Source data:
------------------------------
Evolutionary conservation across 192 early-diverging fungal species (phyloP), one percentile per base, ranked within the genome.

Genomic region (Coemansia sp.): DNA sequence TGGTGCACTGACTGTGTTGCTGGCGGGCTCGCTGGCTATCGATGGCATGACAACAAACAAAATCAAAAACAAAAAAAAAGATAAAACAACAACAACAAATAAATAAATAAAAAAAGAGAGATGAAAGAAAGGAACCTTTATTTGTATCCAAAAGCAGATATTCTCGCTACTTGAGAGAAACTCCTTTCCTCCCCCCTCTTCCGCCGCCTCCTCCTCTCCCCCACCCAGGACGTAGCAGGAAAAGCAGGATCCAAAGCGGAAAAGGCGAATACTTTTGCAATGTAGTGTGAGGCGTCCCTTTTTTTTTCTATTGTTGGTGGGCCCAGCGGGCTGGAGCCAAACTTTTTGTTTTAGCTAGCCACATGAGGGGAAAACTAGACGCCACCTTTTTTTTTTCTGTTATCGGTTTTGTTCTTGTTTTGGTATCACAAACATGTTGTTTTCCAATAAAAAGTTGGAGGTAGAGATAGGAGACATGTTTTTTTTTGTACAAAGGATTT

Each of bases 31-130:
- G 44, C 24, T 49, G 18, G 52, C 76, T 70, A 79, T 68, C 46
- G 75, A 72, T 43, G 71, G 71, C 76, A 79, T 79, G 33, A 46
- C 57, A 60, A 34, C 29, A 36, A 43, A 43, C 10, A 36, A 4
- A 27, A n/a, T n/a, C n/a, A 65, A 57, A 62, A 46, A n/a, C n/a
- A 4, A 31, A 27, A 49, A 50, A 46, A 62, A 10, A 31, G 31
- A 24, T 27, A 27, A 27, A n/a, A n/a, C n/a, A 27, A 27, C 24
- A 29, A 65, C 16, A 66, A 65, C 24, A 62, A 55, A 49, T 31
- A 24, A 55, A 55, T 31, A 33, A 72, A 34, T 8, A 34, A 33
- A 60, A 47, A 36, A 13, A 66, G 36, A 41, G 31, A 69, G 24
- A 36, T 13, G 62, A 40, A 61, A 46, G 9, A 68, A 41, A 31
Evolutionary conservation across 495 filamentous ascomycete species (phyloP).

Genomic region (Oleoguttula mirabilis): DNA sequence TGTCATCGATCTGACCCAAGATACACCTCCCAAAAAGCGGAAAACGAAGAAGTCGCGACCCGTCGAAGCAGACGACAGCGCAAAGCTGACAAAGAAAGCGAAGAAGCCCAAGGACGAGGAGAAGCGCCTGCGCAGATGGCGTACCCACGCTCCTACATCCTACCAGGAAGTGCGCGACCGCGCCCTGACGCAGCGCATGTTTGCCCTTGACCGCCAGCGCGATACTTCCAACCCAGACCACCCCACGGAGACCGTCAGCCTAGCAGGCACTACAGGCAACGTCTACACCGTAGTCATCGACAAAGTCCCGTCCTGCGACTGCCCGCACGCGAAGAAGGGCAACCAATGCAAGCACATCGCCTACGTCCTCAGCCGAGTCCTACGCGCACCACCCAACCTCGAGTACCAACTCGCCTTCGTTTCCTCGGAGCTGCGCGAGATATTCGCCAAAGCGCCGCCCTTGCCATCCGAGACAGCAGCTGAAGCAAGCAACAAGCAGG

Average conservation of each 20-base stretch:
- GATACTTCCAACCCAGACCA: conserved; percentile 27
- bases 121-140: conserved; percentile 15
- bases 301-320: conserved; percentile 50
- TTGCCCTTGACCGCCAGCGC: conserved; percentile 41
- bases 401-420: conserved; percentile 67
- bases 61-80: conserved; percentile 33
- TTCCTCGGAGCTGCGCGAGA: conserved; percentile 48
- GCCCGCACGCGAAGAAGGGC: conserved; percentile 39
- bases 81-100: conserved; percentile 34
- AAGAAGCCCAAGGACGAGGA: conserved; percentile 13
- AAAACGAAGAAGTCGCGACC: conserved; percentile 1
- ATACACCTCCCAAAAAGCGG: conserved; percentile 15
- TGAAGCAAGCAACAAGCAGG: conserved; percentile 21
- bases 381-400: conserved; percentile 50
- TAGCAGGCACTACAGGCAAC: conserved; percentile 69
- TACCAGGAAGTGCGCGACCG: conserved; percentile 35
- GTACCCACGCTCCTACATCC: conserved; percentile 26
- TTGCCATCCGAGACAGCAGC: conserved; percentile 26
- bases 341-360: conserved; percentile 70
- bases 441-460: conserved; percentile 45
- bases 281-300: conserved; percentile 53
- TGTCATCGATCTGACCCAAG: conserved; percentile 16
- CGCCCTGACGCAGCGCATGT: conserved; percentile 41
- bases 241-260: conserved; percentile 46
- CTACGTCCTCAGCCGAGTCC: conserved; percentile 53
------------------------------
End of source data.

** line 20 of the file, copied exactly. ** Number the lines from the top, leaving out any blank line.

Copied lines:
- TTGCCCTTGACCGCCAGCGC: conserved; percentile 41